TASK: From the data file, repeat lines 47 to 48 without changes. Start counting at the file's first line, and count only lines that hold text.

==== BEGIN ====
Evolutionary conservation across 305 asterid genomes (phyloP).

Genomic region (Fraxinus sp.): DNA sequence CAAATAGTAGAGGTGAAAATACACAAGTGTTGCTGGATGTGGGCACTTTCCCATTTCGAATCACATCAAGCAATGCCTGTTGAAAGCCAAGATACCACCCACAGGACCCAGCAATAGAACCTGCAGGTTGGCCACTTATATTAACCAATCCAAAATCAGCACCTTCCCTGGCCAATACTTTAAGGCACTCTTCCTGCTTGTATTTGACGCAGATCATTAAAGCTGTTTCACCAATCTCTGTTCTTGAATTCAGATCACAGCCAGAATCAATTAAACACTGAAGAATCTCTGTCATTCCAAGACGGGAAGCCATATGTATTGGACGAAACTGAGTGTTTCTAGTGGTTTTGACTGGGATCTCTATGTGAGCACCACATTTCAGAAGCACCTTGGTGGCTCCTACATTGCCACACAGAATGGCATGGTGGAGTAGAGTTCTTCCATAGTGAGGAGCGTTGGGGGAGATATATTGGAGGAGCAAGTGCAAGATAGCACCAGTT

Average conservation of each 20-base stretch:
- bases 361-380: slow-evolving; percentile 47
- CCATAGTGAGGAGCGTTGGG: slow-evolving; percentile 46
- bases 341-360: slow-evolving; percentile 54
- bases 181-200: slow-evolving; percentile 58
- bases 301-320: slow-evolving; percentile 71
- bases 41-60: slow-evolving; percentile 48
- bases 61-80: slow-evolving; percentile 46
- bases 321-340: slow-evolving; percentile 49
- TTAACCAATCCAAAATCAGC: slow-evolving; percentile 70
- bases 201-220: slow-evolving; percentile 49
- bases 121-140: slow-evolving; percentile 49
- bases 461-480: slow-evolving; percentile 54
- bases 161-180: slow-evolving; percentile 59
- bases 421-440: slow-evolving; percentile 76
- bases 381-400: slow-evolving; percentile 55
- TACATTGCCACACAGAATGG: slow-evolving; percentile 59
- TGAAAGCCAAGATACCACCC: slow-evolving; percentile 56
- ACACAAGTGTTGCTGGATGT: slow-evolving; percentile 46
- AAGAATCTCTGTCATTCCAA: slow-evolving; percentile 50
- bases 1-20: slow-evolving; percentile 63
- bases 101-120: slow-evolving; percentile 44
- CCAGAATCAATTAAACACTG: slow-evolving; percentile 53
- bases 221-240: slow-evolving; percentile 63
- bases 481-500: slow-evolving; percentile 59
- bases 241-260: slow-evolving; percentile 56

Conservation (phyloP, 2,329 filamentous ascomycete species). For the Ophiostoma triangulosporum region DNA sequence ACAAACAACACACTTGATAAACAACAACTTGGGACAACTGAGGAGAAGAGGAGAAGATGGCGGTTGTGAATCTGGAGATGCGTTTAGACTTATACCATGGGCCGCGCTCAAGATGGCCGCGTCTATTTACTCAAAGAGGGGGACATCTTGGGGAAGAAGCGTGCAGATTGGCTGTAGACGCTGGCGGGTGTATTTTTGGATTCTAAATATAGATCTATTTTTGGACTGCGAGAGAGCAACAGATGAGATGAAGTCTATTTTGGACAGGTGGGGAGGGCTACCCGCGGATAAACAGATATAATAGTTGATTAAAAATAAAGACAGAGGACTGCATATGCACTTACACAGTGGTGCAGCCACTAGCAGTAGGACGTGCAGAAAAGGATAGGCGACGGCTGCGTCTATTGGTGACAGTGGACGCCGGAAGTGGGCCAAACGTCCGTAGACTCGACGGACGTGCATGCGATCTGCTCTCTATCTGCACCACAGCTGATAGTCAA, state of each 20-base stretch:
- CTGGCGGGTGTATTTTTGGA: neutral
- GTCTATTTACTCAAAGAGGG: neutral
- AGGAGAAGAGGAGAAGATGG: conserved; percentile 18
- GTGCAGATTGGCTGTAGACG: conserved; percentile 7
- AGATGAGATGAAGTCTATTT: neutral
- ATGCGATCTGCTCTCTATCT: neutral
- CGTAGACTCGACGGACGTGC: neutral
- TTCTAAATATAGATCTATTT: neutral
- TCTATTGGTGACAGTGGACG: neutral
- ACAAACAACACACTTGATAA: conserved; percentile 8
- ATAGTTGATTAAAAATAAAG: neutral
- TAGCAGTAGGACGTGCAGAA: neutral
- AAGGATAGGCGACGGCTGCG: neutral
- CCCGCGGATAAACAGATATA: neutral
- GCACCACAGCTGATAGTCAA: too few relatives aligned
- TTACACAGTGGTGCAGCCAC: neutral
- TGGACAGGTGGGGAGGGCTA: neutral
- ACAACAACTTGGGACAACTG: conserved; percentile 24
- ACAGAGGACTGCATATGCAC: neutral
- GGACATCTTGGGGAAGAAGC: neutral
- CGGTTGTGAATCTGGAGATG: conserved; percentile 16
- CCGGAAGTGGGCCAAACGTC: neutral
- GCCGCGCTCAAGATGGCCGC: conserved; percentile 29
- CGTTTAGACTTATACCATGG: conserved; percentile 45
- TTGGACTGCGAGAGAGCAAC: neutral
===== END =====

- ACAACAACTTGGGACAACTG: conserved; percentile 24
- ACAGAGGACTGCATATGCAC: neutral